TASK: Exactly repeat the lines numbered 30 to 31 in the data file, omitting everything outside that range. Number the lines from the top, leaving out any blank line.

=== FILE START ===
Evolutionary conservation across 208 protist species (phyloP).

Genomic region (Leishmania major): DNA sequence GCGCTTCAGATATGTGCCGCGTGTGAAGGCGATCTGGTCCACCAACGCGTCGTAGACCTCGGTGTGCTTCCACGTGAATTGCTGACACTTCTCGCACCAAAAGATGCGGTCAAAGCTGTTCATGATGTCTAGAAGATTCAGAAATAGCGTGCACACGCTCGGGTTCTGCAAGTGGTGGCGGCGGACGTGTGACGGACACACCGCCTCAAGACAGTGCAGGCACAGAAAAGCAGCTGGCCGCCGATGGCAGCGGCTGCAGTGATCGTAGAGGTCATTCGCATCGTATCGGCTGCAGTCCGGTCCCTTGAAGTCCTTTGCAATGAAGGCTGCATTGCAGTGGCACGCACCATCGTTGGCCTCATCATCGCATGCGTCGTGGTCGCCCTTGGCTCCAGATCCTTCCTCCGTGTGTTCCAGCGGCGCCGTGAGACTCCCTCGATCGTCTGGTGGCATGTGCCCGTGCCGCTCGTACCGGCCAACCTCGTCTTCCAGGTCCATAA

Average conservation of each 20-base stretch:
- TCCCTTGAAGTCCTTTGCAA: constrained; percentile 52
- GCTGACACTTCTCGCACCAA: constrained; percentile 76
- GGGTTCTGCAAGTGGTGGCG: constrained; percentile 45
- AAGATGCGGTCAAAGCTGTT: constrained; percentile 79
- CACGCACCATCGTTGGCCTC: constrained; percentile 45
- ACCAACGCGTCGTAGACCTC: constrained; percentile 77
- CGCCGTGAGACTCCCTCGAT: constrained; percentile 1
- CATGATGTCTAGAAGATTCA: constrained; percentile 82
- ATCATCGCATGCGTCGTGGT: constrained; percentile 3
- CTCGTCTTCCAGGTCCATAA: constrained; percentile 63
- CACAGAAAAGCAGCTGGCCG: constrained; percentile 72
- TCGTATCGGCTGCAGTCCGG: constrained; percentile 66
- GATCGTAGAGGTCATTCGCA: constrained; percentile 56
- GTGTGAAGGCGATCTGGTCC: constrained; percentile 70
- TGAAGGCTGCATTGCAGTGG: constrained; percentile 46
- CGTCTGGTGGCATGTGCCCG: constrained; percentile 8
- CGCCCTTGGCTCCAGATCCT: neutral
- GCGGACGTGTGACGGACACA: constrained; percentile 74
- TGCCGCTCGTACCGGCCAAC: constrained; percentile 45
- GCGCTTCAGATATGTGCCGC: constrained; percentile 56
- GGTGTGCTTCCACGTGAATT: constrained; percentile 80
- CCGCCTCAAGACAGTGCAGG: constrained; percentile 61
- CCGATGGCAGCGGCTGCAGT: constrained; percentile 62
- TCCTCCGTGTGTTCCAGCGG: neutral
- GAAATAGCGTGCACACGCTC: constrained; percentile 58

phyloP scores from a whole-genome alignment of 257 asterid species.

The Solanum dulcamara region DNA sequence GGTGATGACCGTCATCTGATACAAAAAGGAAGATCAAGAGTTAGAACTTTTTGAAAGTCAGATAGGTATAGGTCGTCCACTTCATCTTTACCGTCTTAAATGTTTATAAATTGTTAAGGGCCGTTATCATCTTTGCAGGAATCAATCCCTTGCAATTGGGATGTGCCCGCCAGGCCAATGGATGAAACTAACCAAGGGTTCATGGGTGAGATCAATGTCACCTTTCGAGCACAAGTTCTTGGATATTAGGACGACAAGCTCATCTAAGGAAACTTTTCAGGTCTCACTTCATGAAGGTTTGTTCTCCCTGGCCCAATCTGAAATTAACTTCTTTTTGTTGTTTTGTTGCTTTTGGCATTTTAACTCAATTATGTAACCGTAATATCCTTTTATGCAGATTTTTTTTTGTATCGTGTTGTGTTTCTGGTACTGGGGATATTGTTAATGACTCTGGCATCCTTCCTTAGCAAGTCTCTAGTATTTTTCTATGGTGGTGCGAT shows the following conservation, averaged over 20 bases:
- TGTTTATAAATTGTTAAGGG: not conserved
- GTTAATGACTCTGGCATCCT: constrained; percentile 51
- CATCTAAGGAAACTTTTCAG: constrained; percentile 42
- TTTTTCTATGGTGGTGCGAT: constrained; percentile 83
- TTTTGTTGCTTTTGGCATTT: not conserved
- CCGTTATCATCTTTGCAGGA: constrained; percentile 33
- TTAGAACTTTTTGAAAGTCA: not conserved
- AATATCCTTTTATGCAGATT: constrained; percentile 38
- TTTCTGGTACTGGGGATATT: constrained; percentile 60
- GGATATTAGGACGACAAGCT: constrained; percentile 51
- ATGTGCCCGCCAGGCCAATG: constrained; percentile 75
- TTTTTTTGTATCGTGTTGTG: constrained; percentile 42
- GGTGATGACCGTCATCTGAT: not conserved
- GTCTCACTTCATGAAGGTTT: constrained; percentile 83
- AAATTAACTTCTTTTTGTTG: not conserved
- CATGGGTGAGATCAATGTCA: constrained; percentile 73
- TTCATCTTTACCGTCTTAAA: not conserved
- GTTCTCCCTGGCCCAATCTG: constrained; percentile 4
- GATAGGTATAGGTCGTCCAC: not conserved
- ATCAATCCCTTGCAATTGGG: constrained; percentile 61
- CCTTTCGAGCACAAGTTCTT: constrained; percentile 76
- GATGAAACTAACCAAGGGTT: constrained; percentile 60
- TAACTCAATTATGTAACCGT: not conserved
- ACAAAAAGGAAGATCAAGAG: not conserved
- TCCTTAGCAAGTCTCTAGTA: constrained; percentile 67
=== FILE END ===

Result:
The Solanum dulcamara region DNA sequence GGTGATGACCGTCATCTGATACAAAAAGGAAGATCAAGAGTTAGAACTTTTTGAAAGTCAGATAGGTATAGGTCGTCCACTTCATCTTTACCGTCTTAAATGTTTATAAATTGTTAAGGGCCGTTATCATCTTTGCAGGAATCAATCCCTTGCAATTGGGATGTGCCCGCCAGGCCAATGGATGAAACTAACCAAGGGTTCATGGGTGAGATCAATGTCACCTTTCGAGCACAAGTTCTTGGATATTAGGACGACAAGCTCATCTAAGGAAACTTTTCAGGTCTCACTTCATGAAGGTTTGTTCTCCCTGGCCCAATCTGAAATTAACTTCTTTTTGTTGTTTTGTTGCTTTTGGCATTTTAACTCAATTATGTAACCGTAATATCCTTTTATGCAGATTTTTTTTTGTATCGTGTTGTGTTTCTGGTACTGGGGATATTGTTAATGACTCTGGCATCCTTCCTTAGCAAGTCTCTAGTATTTTTCTATGGTGGTGCGAT shows the following conservation, averaged over 20 bases:
- TGTTTATAAATTGTTAAGGG: not conserved